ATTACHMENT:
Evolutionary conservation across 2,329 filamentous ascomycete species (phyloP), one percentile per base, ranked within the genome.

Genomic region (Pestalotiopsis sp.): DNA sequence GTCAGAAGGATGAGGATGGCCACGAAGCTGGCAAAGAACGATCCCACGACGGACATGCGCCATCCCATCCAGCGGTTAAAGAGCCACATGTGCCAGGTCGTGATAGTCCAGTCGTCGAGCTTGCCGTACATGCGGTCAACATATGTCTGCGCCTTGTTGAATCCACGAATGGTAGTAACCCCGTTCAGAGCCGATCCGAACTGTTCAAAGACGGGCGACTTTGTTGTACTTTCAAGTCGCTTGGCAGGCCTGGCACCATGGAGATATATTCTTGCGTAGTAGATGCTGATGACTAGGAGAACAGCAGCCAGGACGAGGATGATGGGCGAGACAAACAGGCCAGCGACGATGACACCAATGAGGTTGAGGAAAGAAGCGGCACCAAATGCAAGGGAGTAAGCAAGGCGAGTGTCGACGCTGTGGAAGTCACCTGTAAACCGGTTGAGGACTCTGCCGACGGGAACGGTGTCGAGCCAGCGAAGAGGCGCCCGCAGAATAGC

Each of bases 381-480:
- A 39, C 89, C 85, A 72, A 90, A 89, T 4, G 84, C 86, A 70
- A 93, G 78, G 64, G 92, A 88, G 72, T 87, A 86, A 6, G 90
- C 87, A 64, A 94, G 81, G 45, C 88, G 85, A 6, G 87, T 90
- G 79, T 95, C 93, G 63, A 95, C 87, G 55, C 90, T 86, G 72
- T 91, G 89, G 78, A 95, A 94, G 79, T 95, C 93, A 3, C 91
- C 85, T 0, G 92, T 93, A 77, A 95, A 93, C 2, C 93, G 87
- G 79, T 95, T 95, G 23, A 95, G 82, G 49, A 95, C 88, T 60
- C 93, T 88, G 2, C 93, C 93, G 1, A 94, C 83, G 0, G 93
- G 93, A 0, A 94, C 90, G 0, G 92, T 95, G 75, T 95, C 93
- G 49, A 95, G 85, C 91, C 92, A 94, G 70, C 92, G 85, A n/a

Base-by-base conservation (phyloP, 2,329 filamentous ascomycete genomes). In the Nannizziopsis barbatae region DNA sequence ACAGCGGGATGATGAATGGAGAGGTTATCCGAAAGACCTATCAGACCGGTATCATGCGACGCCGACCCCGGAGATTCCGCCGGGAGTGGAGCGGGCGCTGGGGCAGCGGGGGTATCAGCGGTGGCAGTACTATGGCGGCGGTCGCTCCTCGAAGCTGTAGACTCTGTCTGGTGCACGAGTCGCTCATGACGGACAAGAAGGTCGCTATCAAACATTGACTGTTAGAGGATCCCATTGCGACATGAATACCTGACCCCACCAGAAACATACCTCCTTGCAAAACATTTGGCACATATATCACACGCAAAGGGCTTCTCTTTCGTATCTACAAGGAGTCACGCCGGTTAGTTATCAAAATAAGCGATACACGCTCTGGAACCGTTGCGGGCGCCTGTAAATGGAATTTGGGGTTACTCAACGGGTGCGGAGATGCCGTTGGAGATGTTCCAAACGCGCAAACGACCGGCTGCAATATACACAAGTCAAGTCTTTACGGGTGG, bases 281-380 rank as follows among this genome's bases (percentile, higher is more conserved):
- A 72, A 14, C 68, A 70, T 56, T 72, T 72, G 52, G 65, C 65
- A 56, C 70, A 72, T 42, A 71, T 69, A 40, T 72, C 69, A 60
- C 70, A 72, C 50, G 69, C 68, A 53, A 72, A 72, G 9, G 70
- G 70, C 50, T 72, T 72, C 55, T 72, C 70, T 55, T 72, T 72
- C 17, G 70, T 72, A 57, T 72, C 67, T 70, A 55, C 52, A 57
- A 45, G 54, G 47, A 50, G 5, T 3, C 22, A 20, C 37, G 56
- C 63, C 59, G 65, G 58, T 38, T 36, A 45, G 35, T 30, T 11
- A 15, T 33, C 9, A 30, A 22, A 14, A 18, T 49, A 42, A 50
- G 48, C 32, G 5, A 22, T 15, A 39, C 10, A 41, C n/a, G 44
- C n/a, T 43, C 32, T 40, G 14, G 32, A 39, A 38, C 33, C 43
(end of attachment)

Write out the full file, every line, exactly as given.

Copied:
Evolutionary conservation across 2,329 filamentous ascomycete species (phyloP), one percentile per base, ranked within the genome.

Genomic region (Pestalotiopsis sp.): DNA sequence GTCAGAAGGATGAGGATGGCCACGAAGCTGGCAAAGAACGATCCCACGACGGACATGCGCCATCCCATCCAGCGGTTAAAGAGCCACATGTGCCAGGTCGTGATAGTCCAGTCGTCGAGCTTGCCGTACATGCGGTCAACATATGTCTGCGCCTTGTTGAATCCACGAATGGTAGTAACCCCGTTCAGAGCCGATCCGAACTGTTCAAAGACGGGCGACTTTGTTGTACTTTCAAGTCGCTTGGCAGGCCTGGCACCATGGAGATATATTCTTGCGTAGTAGATGCTGATGACTAGGAGAACAGCAGCCAGGACGAGGATGATGGGCGAGACAAACAGGCCAGCGACGATGACACCAATGAGGTTGAGGAAAGAAGCGGCACCAAATGCAAGGGAGTAAGCAAGGCGAGTGTCGACGCTGTGGAAGTCACCTGTAAACCGGTTGAGGACTCTGCCGACGGGAACGGTGTCGAGCCAGCGAAGAGGCGCCCGCAGAATAGC

Each of bases 381-480:
- A 39, C 89, C 85, A 72, A 90, A 89, T 4, G 84, C 86, A 70
- A 93, G 78, G 64, G 92, A 88, G 72, T 87, A 86, A 6, G 90
- C 87, A 64, A 94, G 81, G 45, C 88, G 85, A 6, G 87, T 90
- G 79, T 95, C 93, G 63, A 95, C 87, G 55, C 90, T 86, G 72
- T 91, G 89, G 78, A 95, A 94, G 79, T 95, C 93, A 3, C 91
- C 85, T 0, G 92, T 93, A 77, A 95, A 93, C 2, C 93, G 87
- G 79, T 95, T 95, G 23, A 95, G 82, G 49, A 95, C 88, T 60
- C 93, T 88, G 2, C 93, C 93, G 1, A 94, C 83, G 0, G 93
- G 93, A 0, A 94, C 90, G 0, G 92, T 95, G 75, T 95, C 93
- G 49, A 95, G 85, C 91, C 92, A 94, G 70, C 92, G 85, A n/a

Base-by-base conservation (phyloP, 2,329 filamentous ascomycete genomes). In the Nannizziopsis barbatae region DNA sequence ACAGCGGGATGATGAATGGAGAGGTTATCCGAAAGACCTATCAGACCGGTATCATGCGACGCCGACCCCGGAGATTCCGCCGGGAGTGGAGCGGGCGCTGGGGCAGCGGGGGTATCAGCGGTGGCAGTACTATGGCGGCGGTCGCTCCTCGAAGCTGTAGACTCTGTCTGGTGCACGAGTCGCTCATGACGGACAAGAAGGTCGCTATCAAACATTGACTGTTAGAGGATCCCATTGCGACATGAATACCTGACCCCACCAGAAACATACCTCCTTGCAAAACATTTGGCACATATATCACACGCAAAGGGCTTCTCTTTCGTATCTACAAGGAGTCACGCCGGTTAGTTATCAAAATAAGCGATACACGCTCTGGAACCGTTGCGGGCGCCTGTAAATGGAATTTGGGGTTACTCAACGGGTGCGGAGATGCCGTTGGAGATGTTCCAAACGCGCAAACGACCGGCTGCAATATACACAAGTCAAGTCTTTACGGGTGG, bases 281-380 rank as follows among this genome's bases (percentile, higher is more conserved):
- A 72, A 14, C 68, A 70, T 56, T 72, T 72, G 52, G 65, C 65
- A 56, C 70, A 72, T 42, A 71, T 69, A 40, T 72, C 69, A 60
- C 70, A 72, C 50, G 69, C 68, A 53, A 72, A 72, G 9, G 70
- G 70, C 50, T 72, T 72, C 55, T 72, C 70, T 55, T 72, T 72
- C 17, G 70, T 72, A 57, T 72, C 67, T 70, A 55, C 52, A 57
- A 45, G 54, G 47, A 50, G 5, T 3, C 22, A 20, C 37, G 56
- C 63, C 59, G 65, G 58, T 38, T 36, A 45, G 35, T 30, T 11
- A 15, T 33, C 9, A 30, A 22, A 14, A 18, T 49, A 42, A 50
- G 48, C 32, G 5, A 22, T 15, A 39, C 10, A 41, C n/a, G 44
- C n/a, T 43, C 32, T 40, G 14, G 32, A 39, A 38, C 33, C 43